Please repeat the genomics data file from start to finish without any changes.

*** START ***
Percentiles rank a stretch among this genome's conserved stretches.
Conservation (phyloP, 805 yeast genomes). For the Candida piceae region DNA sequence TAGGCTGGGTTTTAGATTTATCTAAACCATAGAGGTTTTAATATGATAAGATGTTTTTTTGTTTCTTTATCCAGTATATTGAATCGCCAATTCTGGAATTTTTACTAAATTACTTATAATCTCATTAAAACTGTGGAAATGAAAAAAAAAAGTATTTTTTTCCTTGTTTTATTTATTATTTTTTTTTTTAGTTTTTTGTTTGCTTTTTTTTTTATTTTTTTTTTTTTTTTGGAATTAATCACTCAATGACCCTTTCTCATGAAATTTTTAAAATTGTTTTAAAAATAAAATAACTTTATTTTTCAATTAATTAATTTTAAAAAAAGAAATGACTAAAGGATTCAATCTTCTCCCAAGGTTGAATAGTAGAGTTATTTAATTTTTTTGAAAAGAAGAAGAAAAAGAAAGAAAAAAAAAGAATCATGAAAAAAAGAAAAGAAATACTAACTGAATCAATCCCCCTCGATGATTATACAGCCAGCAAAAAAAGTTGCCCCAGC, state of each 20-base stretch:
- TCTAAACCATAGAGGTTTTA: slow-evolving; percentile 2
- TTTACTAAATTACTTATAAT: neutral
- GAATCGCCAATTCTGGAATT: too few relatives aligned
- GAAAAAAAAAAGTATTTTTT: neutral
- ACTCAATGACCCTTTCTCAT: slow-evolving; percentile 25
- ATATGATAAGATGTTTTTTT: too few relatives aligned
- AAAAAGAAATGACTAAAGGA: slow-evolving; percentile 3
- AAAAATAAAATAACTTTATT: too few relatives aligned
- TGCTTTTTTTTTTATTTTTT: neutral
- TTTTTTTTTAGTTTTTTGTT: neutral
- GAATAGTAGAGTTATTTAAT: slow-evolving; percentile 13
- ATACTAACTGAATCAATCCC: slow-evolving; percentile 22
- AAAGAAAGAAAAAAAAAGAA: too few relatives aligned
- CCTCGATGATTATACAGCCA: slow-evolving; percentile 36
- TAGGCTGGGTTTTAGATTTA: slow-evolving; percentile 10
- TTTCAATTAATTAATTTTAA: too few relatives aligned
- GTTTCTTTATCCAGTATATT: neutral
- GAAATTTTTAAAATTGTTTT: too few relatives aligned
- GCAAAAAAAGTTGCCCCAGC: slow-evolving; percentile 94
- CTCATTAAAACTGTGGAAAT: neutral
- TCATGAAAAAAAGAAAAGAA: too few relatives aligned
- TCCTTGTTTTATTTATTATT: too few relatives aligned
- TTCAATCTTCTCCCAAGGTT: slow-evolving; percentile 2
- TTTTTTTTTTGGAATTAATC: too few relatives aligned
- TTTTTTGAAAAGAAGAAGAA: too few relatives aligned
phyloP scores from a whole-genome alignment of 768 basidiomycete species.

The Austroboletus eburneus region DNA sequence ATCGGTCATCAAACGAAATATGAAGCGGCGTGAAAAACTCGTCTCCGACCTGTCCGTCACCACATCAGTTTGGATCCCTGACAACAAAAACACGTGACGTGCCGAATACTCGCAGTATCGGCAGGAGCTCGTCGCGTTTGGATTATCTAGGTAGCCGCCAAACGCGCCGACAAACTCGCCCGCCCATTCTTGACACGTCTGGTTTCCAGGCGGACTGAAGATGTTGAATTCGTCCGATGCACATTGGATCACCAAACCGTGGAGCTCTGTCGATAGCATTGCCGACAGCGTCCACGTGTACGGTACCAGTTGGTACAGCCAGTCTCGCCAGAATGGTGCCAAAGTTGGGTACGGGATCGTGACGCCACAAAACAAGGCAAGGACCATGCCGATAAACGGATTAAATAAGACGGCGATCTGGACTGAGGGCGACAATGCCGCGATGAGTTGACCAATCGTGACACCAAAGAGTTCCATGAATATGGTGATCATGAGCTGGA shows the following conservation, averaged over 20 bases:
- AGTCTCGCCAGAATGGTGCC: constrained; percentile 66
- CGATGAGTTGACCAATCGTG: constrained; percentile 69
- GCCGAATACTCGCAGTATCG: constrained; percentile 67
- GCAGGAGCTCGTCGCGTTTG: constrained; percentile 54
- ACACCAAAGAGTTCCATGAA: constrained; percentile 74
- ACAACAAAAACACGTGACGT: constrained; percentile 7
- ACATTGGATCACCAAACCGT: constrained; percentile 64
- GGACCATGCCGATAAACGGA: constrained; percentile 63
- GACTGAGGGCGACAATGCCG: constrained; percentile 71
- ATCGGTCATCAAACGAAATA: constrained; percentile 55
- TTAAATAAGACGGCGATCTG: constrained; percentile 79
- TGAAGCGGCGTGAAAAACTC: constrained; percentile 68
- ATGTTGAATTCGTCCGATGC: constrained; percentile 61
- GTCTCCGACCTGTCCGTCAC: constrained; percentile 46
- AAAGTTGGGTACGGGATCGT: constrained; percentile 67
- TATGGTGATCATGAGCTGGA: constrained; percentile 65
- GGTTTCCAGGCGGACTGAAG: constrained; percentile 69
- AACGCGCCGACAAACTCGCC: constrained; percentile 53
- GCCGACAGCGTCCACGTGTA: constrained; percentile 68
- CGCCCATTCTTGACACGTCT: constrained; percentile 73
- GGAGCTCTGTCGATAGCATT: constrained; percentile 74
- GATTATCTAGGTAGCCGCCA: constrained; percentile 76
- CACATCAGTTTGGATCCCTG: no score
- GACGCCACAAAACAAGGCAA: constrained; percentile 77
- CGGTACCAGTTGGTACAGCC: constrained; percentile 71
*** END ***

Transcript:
Percentiles rank a stretch among this genome's conserved stretches.
Conservation (phyloP, 805 yeast genomes). For the Candida piceae region DNA sequence TAGGCTGGGTTTTAGATTTATCTAAACCATAGAGGTTTTAATATGATAAGATGTTTTTTTGTTTCTTTATCCAGTATATTGAATCGCCAATTCTGGAATTTTTACTAAATTACTTATAATCTCATTAAAACTGTGGAAATGAAAAAAAAAAGTATTTTTTTCCTTGTTTTATTTATTATTTTTTTTTTTAGTTTTTTGTTTGCTTTTTTTTTTATTTTTTTTTTTTTTTTGGAATTAATCACTCAATGACCCTTTCTCATGAAATTTTTAAAATTGTTTTAAAAATAAAATAACTTTATTTTTCAATTAATTAATTTTAAAAAAAGAAATGACTAAAGGATTCAATCTTCTCCCAAGGTTGAATAGTAGAGTTATTTAATTTTTTTGAAAAGAAGAAGAAAAAGAAAGAAAAAAAAAGAATCATGAAAAAAAGAAAAGAAATACTAACTGAATCAATCCCCCTCGATGATTATACAGCCAGCAAAAAAAGTTGCCCCAGC, state of each 20-base stretch:
- TCTAAACCATAGAGGTTTTA: slow-evolving; percentile 2
- TTTACTAAATTACTTATAAT: neutral
- GAATCGCCAATTCTGGAATT: too few relatives aligned
- GAAAAAAAAAAGTATTTTTT: neutral
- ACTCAATGACCCTTTCTCAT: slow-evolving; percentile 25
- ATATGATAAGATGTTTTTTT: too few relatives aligned
- AAAAAGAAATGACTAAAGGA: slow-evolving; percentile 3
- AAAAATAAAATAACTTTATT: too few relatives aligned
- TGCTTTTTTTTTTATTTTTT: neutral
- TTTTTTTTTAGTTTTTTGTT: neutral
- GAATAGTAGAGTTATTTAAT: slow-evolving; percentile 13
- ATACTAACTGAATCAATCCC: slow-evolving; percentile 22
- AAAGAAAGAAAAAAAAAGAA: too few relatives aligned
- CCTCGATGATTATACAGCCA: slow-evolving; percentile 36
- TAGGCTGGGTTTTAGATTTA: slow-evolving; percentile 10
- TTTCAATTAATTAATTTTAA: too few relatives aligned
- GTTTCTTTATCCAGTATATT: neutral
- GAAATTTTTAAAATTGTTTT: too few relatives aligned
- GCAAAAAAAGTTGCCCCAGC: slow-evolving; percentile 94
- CTCATTAAAACTGTGGAAAT: neutral
- TCATGAAAAAAAGAAAAGAA: too few relatives aligned
- TCCTTGTTTTATTTATTATT: too few relatives aligned
- TTCAATCTTCTCCCAAGGTT: slow-evolving; percentile 2
- TTTTTTTTTTGGAATTAATC: too few relatives aligned
- TTTTTTGAAAAGAAGAAGAA: too few relatives aligned
phyloP scores from a whole-genome alignment of 768 basidiomycete species.

The Austroboletus eburneus region DNA sequence ATCGGTCATCAAACGAAATATGAAGCGGCGTGAAAAACTCGTCTCCGACCTGTCCGTCACCACATCAGTTTGGATCCCTGACAACAAAAACACGTGACGTGCCGAATACTCGCAGTATCGGCAGGAGCTCGTCGCGTTTGGATTATCTAGGTAGCCGCCAAACGCGCCGACAAACTCGCCCGCCCATTCTTGACACGTCTGGTTTCCAGGCGGACTGAAGATGTTGAATTCGTCCGATGCACATTGGATCACCAAACCGTGGAGCTCTGTCGATAGCATTGCCGACAGCGTCCACGTGTACGGTACCAGTTGGTACAGCCAGTCTCGCCAGAATGGTGCCAAAGTTGGGTACGGGATCGTGACGCCACAAAACAAGGCAAGGACCATGCCGATAAACGGATTAAATAAGACGGCGATCTGGACTGAGGGCGACAATGCCGCGATGAGTTGACCAATCGTGACACCAAAGAGTTCCATGAATATGGTGATCATGAGCTGGA shows the following conservation, averaged over 20 bases:
- AGTCTCGCCAGAATGGTGCC: constrained; percentile 66
- CGATGAGTTGACCAATCGTG: constrained; percentile 69
- GCCGAATACTCGCAGTATCG: constrained; percentile 67
- GCAGGAGCTCGTCGCGTTTG: constrained; percentile 54
- ACACCAAAGAGTTCCATGAA: constrained; percentile 74
- ACAACAAAAACACGTGACGT: constrained; percentile 7
- ACATTGGATCACCAAACCGT: constrained; percentile 64
- GGACCATGCCGATAAACGGA: constrained; percentile 63
- GACTGAGGGCGACAATGCCG: constrained; percentile 71
- ATCGGTCATCAAACGAAATA: constrained; percentile 55
- TTAAATAAGACGGCGATCTG: constrained; percentile 79
- TGAAGCGGCGTGAAAAACTC: constrained; percentile 68
- ATGTTGAATTCGTCCGATGC: constrained; percentile 61
- GTCTCCGACCTGTCCGTCAC: constrained; percentile 46
- AAAGTTGGGTACGGGATCGT: constrained; percentile 67
- TATGGTGATCATGAGCTGGA: constrained; percentile 65
- GGTTTCCAGGCGGACTGAAG: constrained; percentile 69
- AACGCGCCGACAAACTCGCC: constrained; percentile 53
- GCCGACAGCGTCCACGTGTA: constrained; percentile 68
- CGCCCATTCTTGACACGTCT: constrained; percentile 73
- GGAGCTCTGTCGATAGCATT: constrained; percentile 74
- GATTATCTAGGTAGCCGCCA: constrained; percentile 76
- CACATCAGTTTGGATCCCTG: no score
- GACGCCACAAAACAAGGCAA: constrained; percentile 77
- CGGTACCAGTTGGTACAGCC: constrained; percentile 71